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Bibliografická citace

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0 (hodnocen0 x )
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BK
Fifth edition
Harlow : Pearson, 2015
x, 446 stran : ilustrace (převážně barevné) ; 25 cm + 1 DVD

objednat
ISBN 978-1-4479-8025-4 (brožováno)
ISBN 978-1-4479-8010-0 (DVD)
Always learning
Obsahuje bibliografii na stranách 426-437 a rejstříky
001452979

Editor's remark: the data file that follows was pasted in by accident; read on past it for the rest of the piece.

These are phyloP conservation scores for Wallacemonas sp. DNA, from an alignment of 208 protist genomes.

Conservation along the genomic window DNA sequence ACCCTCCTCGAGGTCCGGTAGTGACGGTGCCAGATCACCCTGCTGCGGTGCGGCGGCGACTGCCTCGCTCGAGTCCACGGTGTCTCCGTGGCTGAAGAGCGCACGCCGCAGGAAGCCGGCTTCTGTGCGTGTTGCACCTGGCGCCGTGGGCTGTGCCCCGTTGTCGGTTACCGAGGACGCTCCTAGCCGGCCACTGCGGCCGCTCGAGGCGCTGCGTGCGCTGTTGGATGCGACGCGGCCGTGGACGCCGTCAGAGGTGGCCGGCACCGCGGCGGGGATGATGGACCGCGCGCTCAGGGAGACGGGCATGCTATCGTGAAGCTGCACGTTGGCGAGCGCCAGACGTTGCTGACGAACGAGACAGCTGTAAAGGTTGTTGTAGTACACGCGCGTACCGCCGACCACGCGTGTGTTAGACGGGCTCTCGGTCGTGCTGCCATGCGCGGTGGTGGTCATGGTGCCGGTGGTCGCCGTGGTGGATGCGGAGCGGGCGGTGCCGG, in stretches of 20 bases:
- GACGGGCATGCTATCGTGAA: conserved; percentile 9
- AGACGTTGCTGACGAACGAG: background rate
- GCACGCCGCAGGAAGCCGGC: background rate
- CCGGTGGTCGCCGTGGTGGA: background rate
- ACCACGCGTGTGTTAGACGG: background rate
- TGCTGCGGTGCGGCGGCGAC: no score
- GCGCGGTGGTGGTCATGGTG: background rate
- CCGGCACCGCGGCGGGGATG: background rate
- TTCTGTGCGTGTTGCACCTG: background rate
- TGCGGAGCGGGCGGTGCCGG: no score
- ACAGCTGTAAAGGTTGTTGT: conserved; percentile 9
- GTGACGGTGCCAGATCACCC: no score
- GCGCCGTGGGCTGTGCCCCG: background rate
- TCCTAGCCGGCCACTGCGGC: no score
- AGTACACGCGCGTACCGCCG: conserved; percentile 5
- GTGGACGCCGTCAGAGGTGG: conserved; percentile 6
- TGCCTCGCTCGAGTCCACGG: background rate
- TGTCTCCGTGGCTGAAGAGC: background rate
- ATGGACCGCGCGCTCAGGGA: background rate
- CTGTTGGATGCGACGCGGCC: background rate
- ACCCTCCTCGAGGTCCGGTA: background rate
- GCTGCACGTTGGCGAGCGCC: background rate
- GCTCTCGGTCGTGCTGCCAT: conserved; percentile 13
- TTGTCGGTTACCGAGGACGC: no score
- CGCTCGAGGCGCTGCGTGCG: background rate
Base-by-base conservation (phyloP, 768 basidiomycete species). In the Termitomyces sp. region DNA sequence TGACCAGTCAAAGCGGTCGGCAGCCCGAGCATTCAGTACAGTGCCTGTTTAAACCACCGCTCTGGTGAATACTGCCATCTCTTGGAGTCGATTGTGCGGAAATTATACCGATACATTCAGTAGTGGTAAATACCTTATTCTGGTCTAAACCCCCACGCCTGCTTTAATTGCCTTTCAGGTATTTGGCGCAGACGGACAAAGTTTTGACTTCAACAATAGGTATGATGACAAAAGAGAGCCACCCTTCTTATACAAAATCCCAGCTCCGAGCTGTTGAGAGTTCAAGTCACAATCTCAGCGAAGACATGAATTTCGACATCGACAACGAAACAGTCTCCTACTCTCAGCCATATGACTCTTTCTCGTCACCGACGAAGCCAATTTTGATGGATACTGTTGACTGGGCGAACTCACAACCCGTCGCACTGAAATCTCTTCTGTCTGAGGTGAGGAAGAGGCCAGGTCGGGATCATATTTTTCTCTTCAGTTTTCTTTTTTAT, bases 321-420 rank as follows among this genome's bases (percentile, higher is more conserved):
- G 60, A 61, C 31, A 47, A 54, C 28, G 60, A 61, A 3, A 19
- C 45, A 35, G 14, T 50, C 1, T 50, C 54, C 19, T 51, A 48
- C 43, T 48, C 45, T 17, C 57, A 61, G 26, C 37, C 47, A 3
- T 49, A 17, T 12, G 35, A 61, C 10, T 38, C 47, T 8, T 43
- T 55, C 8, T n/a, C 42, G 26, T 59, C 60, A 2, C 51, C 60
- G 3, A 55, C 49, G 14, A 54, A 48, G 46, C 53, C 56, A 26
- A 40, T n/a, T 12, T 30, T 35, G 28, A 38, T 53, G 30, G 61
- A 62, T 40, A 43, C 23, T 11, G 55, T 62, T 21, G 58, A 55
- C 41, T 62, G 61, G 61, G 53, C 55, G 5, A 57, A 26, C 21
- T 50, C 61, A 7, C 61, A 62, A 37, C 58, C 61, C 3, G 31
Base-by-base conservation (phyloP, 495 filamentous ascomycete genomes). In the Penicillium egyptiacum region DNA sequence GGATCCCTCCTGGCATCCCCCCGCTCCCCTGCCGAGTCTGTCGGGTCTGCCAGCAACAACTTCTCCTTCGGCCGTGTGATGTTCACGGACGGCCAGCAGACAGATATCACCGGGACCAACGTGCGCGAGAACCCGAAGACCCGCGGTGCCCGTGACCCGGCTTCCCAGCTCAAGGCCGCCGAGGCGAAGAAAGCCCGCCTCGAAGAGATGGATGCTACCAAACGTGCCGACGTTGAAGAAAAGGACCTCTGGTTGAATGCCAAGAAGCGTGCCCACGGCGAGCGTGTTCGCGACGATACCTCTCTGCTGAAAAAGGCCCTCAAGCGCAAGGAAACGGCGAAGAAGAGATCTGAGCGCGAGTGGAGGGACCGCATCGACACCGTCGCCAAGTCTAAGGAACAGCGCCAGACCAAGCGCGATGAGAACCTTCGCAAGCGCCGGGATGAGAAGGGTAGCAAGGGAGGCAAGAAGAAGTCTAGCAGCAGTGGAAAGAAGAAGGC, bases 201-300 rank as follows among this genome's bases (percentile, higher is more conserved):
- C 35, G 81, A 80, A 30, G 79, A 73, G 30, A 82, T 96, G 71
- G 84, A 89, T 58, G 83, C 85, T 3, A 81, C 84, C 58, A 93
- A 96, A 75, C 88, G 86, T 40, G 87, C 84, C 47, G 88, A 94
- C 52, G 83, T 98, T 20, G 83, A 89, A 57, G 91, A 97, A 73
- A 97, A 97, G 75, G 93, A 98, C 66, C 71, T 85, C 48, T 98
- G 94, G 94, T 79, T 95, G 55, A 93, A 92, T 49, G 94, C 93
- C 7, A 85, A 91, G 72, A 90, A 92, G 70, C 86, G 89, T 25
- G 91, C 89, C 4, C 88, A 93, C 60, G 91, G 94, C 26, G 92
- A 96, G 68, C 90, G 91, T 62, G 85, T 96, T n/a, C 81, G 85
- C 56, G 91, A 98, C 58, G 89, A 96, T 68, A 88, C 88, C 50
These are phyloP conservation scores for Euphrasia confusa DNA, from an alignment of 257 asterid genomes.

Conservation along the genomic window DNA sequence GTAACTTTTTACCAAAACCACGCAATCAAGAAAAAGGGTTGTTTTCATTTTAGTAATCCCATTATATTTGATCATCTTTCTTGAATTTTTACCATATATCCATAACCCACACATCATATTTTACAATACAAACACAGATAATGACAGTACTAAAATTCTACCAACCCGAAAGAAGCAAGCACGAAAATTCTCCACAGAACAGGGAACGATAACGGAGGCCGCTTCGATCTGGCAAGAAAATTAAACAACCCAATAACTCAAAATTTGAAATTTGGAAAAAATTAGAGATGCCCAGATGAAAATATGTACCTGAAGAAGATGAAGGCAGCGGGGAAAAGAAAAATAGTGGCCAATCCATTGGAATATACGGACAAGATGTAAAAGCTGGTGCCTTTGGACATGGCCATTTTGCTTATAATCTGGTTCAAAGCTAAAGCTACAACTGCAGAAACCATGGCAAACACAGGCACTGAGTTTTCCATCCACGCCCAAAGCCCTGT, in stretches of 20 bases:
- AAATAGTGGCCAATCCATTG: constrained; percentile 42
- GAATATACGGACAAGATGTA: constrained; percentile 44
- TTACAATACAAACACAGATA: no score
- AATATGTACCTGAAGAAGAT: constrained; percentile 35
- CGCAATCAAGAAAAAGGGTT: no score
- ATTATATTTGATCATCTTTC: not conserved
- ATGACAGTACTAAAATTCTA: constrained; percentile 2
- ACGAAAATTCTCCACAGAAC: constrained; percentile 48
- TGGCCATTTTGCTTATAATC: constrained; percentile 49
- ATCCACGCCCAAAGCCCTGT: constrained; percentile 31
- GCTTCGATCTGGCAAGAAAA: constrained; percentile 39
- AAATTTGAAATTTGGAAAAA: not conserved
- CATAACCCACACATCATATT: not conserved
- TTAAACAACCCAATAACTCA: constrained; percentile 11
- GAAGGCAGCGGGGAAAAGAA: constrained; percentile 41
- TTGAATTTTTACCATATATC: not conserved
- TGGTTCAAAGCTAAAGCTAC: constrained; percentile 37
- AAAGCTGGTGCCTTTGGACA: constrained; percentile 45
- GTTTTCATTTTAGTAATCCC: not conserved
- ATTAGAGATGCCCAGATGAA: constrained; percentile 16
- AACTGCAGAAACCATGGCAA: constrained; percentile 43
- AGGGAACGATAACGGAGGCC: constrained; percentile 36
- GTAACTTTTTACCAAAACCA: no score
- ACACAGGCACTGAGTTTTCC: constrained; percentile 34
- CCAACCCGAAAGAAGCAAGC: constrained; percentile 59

1 The world of English language teaching // 1.1 Who speaks English? 1 // 1.1.1 Varieties of English // 1.2 Who learns English, and which variety do they learn? 4 // 1.2.1 General English and ESP // 1.2.2 Business English // 1.2.3 Content-based language teaching (CBLT) and CLIL // 1.3 Who teaches English? 9 // 2 Describing the English language // 2.1 What we want to say 14 // 2.1.1 Form and meaning // 2.1.2 Purpose // 2.2 Appropriacy and register 17 // 2.3 Language as text and discourse 18 // 2.3.1 Discourse organisation // 2.3.2 Genre // 2.4 Grammar 21 // 2.4.1 Choosing words for grammar // 2.4.2 Some important grammatical concepts // 2.5 Lexis 25 // 2.5.1 Word meaning // 2.5.2 Extending word use // 2.5.3 Word combinations // 2.6 The sounds of the language 28 // 2.6.1 Pitch // 2.6.2 Intonation // 2.6.3 Individual sounds // 2.6.4 Sounds and spelling // 2.6.5 Stress // 2.7 Speaking and writing 34 // 2.8 Paralinguistics 36 // 2.8.1 Vocal paralinguistic features // 2.8.2 Physical paralinguistic features // 3 Issues in language learning // 3.1 What research offers 41 // 3.1.1 The mind is a computer // 3.1.2 Explicit and implicit knowledge // 3.1.3 Language is forming habits // 3.1.4 Language is communication // 3.1.5 Language is grammar; language is vocabulary // 3.1.6 The role of other languages (translation) // 3.1.7 Learning is about people // 3.2 Making sense of it all 52 // 4 Popular methodology // 4.1 Approach, method, procedure, technique 54 // 4.2 Three and a half methods 55 // 4.3 Communicative language teaching 57 // 4.3.1 Teaching’unplugged’ // 4.4 Task-based learning 60 // 4.5 The lexical approach 62 // 4.6 Four old humanistic methods 64 // 4.7 A procedure (presentation, practice and production) 65 // 4.8 Which method? What approach? 68 // 4.8.1 What teachers do // 4.8.2 Post-method and learning culture // 4.9 Coursebooks and other materials 71 // 4.9.1 For and against coursebook use // 4.9.2 How to use coursebooks //